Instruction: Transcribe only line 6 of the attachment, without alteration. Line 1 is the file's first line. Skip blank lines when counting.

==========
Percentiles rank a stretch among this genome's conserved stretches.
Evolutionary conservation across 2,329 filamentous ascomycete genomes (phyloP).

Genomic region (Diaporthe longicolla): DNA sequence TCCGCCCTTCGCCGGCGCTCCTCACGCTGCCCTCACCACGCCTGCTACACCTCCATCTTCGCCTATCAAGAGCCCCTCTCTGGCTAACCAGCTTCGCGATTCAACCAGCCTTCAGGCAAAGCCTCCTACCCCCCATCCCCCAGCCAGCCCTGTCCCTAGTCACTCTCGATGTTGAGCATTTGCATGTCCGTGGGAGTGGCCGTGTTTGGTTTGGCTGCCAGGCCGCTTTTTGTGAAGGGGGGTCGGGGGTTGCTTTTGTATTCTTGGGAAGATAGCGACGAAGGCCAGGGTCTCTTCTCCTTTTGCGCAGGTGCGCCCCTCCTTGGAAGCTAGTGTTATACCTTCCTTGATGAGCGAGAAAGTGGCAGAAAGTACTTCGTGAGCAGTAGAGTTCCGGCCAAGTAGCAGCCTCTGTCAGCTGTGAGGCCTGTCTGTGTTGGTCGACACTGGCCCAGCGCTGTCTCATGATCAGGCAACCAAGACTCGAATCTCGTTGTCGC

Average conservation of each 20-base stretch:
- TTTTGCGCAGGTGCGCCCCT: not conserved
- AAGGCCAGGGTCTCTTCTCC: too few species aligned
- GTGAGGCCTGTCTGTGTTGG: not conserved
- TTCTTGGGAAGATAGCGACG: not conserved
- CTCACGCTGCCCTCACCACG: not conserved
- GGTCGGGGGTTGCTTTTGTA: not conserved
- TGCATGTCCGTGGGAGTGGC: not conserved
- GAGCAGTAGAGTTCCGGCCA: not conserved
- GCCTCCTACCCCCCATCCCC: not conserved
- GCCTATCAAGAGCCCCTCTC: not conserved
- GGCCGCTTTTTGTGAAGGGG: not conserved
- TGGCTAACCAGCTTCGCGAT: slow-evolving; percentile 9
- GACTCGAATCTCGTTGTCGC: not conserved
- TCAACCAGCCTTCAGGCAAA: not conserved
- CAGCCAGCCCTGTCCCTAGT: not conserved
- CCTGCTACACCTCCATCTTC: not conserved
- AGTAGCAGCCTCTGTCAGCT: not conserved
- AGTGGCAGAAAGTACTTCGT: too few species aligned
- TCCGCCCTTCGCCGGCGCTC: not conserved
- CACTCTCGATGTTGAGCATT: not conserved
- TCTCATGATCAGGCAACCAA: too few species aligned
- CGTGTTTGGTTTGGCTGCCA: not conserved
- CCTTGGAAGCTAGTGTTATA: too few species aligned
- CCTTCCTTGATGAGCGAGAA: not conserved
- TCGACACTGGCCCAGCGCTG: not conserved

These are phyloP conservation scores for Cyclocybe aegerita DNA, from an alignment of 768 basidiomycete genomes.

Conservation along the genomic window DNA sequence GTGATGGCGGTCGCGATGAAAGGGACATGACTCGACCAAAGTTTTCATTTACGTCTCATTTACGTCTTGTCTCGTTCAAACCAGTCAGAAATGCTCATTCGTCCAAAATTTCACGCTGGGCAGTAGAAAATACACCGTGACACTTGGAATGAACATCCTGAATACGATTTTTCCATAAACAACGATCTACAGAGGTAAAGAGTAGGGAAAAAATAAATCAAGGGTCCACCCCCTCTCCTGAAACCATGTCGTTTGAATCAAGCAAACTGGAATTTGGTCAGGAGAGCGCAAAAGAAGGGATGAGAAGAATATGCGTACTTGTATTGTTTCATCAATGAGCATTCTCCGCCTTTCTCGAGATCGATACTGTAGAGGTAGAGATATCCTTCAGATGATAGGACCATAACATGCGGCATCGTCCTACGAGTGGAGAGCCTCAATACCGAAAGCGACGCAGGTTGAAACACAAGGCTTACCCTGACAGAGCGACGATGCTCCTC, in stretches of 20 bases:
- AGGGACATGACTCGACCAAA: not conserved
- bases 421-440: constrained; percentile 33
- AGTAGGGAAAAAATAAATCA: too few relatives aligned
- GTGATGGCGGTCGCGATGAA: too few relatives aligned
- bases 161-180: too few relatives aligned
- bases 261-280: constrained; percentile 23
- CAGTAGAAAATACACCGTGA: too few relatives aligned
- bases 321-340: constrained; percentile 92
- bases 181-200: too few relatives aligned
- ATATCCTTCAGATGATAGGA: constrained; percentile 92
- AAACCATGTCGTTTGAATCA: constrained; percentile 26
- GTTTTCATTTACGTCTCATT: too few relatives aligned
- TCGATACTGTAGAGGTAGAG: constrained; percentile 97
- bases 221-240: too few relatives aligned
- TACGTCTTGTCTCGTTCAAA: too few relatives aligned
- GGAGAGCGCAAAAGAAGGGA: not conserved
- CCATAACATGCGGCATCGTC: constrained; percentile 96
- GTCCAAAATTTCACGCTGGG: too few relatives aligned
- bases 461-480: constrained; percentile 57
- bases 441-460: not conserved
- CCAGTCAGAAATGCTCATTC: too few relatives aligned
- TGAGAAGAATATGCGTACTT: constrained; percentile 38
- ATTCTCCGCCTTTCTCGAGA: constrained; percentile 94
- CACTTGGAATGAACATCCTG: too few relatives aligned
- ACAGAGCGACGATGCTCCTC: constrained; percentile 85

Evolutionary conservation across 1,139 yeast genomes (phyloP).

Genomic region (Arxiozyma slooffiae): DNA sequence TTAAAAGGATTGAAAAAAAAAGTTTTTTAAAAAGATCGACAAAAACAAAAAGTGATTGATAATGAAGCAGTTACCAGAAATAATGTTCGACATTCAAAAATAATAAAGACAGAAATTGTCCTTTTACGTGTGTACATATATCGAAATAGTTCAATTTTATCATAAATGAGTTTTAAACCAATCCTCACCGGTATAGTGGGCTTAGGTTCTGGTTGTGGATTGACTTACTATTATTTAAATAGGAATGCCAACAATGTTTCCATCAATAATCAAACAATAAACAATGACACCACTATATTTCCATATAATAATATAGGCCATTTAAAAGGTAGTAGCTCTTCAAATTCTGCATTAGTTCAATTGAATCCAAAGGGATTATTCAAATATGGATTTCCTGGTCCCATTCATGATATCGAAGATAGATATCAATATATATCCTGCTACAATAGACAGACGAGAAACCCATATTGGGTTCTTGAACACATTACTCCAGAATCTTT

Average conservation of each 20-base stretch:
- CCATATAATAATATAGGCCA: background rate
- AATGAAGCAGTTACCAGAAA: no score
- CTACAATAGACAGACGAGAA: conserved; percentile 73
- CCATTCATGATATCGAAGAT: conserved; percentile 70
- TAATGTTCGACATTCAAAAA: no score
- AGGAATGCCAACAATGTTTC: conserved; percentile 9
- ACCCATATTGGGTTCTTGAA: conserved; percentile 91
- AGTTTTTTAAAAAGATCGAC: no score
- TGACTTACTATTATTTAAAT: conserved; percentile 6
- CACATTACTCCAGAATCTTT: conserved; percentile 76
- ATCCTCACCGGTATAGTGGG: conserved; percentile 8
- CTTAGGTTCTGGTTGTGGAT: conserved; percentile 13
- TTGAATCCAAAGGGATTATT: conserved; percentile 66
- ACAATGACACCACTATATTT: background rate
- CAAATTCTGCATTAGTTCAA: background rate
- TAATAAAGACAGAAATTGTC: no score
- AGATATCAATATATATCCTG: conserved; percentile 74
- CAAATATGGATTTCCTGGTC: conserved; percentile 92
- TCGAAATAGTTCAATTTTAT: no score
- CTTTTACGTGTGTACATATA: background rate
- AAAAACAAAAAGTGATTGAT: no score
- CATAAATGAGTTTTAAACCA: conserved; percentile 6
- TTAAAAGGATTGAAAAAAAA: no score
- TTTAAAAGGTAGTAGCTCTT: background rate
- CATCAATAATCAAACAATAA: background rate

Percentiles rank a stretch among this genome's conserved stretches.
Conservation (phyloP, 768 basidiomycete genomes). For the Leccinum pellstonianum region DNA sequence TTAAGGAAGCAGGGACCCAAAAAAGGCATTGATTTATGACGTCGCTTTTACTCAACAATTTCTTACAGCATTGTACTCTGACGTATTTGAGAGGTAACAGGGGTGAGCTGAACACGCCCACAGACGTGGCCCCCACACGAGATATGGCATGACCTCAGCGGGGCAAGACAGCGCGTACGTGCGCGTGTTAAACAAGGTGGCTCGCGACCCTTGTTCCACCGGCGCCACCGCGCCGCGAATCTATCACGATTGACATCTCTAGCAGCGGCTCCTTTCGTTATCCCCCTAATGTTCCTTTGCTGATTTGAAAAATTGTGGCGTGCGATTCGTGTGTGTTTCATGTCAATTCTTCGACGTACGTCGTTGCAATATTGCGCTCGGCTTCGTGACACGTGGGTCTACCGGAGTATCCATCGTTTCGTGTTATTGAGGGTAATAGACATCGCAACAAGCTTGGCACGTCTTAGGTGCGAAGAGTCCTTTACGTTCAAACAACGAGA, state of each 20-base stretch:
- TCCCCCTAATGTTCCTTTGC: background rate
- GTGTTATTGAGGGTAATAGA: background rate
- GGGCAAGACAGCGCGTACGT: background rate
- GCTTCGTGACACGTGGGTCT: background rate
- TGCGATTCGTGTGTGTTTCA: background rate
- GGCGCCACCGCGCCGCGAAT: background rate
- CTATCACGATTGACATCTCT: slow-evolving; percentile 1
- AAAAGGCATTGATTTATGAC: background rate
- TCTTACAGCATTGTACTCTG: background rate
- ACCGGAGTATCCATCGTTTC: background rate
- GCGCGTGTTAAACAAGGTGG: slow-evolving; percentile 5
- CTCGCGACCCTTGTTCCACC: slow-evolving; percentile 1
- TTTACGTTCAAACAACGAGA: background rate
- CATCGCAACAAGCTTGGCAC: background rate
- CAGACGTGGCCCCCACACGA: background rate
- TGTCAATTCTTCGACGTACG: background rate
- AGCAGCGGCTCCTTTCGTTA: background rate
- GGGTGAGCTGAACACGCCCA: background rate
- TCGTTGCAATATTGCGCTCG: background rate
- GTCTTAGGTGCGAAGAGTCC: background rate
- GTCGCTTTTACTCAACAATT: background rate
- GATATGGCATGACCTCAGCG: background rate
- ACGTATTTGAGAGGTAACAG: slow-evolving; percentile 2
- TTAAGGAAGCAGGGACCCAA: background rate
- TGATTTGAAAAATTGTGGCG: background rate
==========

- AAGGCCAGGGTCTCTTCTCC: too few species aligned